Pacing is everything.
"In story telling, speechifying, novel writing, business, war and love, timing," said the jester, "is, uh, timing, well, like...you know..."
And especially in travel. In the words of that great American folk philosopher, Kenneth Rogers, "You got to know when to hold 'em, know when to fold 'em."
Some days, you just don't want to dash about, absorbing new information like a desperate time-consumed sponge.
Thus, this morning, waking to a beautiful sunny summer day, after a week of wonderful new sights and sounds in Edinburgh, I didn't have the will to jump on my MUST SEE list.
Instead a slow and steady walk in a great circle, along Abbey Road to O'Connell and beyond and then over the bridge to Temple Bar and the Saturday food market. After a strawberry gelato, back across one of the many bridges to a supermarket and home for a breather.
Along the way, I stopped in at The Abbey Theatre to buy tickets to not one, but two different plays, the first on Tuesday night and the next on Thursday. I'm thinking about a Gray Line tour out into the glorious countryside for all of Wednesday.
I have been reading about the Abbey since I was 15 years old and to me it has always loomed as a beacon in the way that La Scala or La Fenice or the Met would to an opera fan. (Yankee Stadium, The Indy, Wimbledon, ...add your own to the list of cultural shrines...)
The apartment I have rented is in a district too much like Gastown for my liking. The flat itself is large and airy and clean and comfortable, if rather modern bland. But it is sitting in a decomposing old neighborhood, which is trying way to hard to get gentrified. Good luck to it.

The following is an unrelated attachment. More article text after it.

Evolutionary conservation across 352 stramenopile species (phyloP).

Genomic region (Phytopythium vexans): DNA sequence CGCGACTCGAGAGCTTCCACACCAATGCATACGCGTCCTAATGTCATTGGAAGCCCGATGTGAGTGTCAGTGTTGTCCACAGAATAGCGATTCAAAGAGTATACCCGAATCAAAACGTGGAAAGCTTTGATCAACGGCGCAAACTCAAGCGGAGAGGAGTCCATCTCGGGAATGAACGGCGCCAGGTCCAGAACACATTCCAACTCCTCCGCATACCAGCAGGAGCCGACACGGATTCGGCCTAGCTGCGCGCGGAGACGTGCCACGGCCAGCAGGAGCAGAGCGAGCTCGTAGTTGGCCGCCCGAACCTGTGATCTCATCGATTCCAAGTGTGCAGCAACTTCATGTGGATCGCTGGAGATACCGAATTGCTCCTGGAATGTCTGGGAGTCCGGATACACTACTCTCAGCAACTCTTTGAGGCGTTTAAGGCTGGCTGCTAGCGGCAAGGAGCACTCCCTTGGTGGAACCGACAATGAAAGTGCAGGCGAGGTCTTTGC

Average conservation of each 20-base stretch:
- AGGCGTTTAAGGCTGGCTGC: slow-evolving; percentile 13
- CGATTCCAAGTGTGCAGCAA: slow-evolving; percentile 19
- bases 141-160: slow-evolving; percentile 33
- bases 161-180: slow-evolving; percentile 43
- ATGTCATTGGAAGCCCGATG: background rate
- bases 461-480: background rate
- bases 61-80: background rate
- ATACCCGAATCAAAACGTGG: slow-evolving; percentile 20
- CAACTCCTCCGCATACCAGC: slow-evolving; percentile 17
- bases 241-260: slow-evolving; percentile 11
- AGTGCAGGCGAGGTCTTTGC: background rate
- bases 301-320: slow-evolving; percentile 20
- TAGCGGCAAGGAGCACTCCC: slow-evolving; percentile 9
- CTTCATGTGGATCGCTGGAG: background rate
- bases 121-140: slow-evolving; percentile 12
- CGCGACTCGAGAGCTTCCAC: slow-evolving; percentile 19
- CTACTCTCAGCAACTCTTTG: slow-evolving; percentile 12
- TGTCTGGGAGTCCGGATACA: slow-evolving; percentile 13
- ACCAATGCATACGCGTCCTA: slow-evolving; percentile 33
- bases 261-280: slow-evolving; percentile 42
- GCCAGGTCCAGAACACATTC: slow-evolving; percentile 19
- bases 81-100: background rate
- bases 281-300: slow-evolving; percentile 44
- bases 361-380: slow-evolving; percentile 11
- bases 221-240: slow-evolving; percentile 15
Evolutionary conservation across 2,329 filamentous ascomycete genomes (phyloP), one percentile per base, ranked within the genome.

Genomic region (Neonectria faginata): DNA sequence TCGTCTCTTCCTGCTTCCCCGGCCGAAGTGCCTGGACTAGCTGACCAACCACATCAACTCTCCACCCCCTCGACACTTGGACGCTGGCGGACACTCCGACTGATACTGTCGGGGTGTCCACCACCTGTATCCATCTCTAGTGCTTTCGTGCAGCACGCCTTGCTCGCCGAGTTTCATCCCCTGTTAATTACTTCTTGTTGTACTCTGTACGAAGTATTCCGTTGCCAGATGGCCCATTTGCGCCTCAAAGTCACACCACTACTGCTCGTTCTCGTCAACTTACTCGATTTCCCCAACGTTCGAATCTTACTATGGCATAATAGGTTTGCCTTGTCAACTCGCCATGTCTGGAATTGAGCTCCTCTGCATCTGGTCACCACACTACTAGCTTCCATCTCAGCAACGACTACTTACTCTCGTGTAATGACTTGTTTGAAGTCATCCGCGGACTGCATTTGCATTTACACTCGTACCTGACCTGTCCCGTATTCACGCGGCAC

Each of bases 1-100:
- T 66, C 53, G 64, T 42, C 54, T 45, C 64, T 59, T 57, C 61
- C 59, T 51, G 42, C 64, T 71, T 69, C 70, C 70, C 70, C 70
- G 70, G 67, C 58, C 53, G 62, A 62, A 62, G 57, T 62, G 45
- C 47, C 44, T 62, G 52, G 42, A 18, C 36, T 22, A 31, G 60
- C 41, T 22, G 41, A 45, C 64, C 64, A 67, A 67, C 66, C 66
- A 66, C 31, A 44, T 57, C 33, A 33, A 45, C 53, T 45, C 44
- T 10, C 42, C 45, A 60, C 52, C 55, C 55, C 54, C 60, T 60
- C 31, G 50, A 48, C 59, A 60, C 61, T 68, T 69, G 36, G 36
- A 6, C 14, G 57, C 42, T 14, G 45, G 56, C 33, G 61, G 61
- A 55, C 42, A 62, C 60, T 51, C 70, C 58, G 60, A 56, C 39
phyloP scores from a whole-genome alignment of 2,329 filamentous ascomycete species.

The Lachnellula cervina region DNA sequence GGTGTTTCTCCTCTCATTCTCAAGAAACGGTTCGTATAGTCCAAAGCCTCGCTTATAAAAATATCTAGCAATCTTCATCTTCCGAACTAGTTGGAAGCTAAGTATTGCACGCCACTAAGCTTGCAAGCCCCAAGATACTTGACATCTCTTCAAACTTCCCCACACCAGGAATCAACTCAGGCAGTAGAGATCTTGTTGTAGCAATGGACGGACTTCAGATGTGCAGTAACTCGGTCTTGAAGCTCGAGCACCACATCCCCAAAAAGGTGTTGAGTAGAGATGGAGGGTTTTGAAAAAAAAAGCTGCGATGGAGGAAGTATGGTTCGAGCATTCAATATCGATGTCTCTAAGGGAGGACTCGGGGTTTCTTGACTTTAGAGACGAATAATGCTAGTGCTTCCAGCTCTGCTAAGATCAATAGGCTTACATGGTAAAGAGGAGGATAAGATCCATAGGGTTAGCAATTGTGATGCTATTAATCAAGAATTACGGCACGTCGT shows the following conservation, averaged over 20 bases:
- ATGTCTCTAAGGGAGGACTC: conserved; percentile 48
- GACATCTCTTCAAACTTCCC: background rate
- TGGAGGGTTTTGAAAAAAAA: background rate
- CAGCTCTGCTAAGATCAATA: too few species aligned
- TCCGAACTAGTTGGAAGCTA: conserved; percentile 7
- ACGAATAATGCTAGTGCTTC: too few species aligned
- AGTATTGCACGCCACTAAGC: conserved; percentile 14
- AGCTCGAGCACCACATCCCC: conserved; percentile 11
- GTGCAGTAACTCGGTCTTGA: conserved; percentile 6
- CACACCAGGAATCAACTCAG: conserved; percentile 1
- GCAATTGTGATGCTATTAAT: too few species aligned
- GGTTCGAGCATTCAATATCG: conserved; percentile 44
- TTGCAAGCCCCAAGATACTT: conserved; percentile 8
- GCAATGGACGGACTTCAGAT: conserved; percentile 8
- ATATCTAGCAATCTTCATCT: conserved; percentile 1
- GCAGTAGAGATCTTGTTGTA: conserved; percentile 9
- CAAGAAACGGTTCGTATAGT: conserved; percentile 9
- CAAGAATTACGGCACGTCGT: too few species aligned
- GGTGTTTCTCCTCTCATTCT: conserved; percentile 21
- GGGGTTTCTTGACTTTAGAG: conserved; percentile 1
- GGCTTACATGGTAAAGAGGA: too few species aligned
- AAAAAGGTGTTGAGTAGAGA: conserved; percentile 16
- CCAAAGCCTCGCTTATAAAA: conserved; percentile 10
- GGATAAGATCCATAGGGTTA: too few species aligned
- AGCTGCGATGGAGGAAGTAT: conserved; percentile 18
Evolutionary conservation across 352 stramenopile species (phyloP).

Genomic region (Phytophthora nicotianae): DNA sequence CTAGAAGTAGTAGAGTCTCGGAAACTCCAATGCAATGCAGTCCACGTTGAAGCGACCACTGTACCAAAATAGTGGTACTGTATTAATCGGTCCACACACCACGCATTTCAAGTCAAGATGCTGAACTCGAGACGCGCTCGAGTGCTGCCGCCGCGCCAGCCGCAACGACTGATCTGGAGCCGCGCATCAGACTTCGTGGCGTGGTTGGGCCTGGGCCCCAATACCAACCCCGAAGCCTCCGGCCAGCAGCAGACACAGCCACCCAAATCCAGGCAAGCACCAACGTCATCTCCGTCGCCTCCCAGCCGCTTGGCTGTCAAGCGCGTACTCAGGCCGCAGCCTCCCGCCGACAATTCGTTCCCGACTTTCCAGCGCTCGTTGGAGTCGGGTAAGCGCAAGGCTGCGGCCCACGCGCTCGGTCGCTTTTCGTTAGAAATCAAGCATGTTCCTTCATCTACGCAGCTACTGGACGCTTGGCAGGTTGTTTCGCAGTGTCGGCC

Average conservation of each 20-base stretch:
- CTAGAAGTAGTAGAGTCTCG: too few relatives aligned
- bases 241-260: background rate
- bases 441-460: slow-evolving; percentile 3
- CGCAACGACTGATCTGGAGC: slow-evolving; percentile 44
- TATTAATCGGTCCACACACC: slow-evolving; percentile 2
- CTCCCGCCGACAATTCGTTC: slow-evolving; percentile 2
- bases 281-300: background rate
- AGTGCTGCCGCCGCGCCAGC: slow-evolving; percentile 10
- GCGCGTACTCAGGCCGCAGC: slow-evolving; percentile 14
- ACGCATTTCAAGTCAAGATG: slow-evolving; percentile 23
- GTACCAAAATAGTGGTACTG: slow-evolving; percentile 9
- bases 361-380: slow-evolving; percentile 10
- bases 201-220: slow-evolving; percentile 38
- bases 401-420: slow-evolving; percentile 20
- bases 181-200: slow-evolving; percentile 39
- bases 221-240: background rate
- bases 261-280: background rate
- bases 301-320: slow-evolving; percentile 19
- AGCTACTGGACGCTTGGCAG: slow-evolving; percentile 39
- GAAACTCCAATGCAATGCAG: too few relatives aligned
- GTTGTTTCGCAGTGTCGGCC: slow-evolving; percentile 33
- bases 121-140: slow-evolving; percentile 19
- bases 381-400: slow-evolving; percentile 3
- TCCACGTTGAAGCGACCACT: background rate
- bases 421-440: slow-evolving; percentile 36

One needs a full 10 to 15 minutes walk, along either the tram tracks in the back or the River Liffey in the front to find signs of civilization, i.e., a cafe, a pub, a corner grocer. However, walking is the core activity, so I might be quiet and just count my blessings that I am alive and well and in this strange and fascinating place.
The cab driver from the airport last night clocked in - among other elements in his monologue -that the Polish immigrants were ruining Ireland. This, of course, is the lament heard round the world about one group or another, especially in the age of the-jet-as-bus. And there is always some small grain of truth in these complaints, which makes them hard to simply swat away like a Winnipeg mosquito.
Certainly amidst the ubiquitous Irish lilt is heard the polyglot of all international cities. All groceries seemed to be staffed or owned by Indians, Africans and those fleeing for one reason or another the OPEC countries.
The news is dominated by the nearness of a public revolt on gas prices, the potential for food riots and the 4.5% loss in housing value in the past year.
It mus be the mountains and the sea and the pine trees that keep us in our happy stupor in Vancouver. La-la Land, indeed.